Today’s HuffPost features an article on EPA Administrator Gina McCarthy’s view that China is poised for a green revolution. McCarthy sees internal pressures by the rising Chinese middle class on its political leaders to do more on environmental regulation and climate change. She cited to the now famous example of the U.S. embassy’s air quality monitoring that led to a diplomatic brouhaha – and greater transparency from the Beijing municipal authorities. Recent school closures and public health threat warnings due to industrial smog recall the Donora, PA killer smog that spurred the fight for the Clean Air Act. McCarthy made these remarks on the eve of a trip to China to seek ways to work with the Chinese government on environmental regulation.
Post COP19/CMP9, as I think about the question most often asked of me – what was accomplished at this negotiation? – I’m struck by the interplay between multilateral and bilateral treaties in making international environmental law. There is a long tradition of bilateral (think US-Canada Great Lakes Compact and governing Commission) and regional multilateral (think of the Rhine River treaty and its governance structure) environmental treaties that have provided very effective legal and environmental management of common natural resources. The challenge in addressing climate change is trying to regulate a natural resource – the atmosphere – shared by every country in the world, which is being degraded in a variety of ways through multiple means of pollution. One legal solution is the UNFCCC, which seeks an all-in approach, and the annual COPs that refine the complex inner workings of this legal compact. Post COP15 in Copenhagen, there have been repeated calls for scrapping the UNFCCC and focusing instead on getting the top 25 emitting countries who contribute some 75% of GHGs to the atmosphere to negotiate a new treaty amongst themselves.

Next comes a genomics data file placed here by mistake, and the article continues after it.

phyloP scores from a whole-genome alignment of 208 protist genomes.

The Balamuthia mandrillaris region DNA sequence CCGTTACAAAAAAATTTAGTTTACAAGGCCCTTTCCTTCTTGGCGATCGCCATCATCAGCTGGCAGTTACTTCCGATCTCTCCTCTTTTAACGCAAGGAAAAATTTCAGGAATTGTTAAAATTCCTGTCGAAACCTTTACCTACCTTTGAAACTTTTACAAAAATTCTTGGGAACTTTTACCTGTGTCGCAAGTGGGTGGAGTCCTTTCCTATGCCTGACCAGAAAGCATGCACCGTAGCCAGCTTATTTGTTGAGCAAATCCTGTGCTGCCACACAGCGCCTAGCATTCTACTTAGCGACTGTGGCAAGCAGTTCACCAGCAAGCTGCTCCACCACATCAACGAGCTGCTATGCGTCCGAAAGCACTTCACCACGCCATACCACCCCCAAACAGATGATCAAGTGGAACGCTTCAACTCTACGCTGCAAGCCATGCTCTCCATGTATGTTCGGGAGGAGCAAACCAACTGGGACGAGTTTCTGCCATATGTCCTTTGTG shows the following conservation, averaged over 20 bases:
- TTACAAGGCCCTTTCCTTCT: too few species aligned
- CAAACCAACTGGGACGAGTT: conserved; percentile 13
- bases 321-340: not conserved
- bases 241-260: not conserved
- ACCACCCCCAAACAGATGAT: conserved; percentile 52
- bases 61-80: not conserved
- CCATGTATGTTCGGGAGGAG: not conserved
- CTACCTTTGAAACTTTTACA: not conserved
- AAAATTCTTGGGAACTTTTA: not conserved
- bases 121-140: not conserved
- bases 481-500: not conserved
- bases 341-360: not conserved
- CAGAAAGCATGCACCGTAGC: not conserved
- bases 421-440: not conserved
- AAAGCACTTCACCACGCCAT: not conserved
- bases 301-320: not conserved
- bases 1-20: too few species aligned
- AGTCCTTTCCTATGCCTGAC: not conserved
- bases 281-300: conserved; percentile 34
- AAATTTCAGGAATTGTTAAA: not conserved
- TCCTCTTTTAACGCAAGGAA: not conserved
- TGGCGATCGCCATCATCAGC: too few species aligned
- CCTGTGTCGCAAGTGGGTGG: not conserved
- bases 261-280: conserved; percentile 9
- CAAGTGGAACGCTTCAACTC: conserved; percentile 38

But this HP article reminds me of the importance and potential for bilateral and regional multilateral treaties to add to, not supplant, the work of the Framework Convention. McCarthy signals the US-China work to come (and we shouldn’t lose sight of the achievements of this past summer) – all of which builds on and adds to the working relationships that are the backbone to broader UNFCCC progress toward a binding legal agreement for all 195 countries in 2020.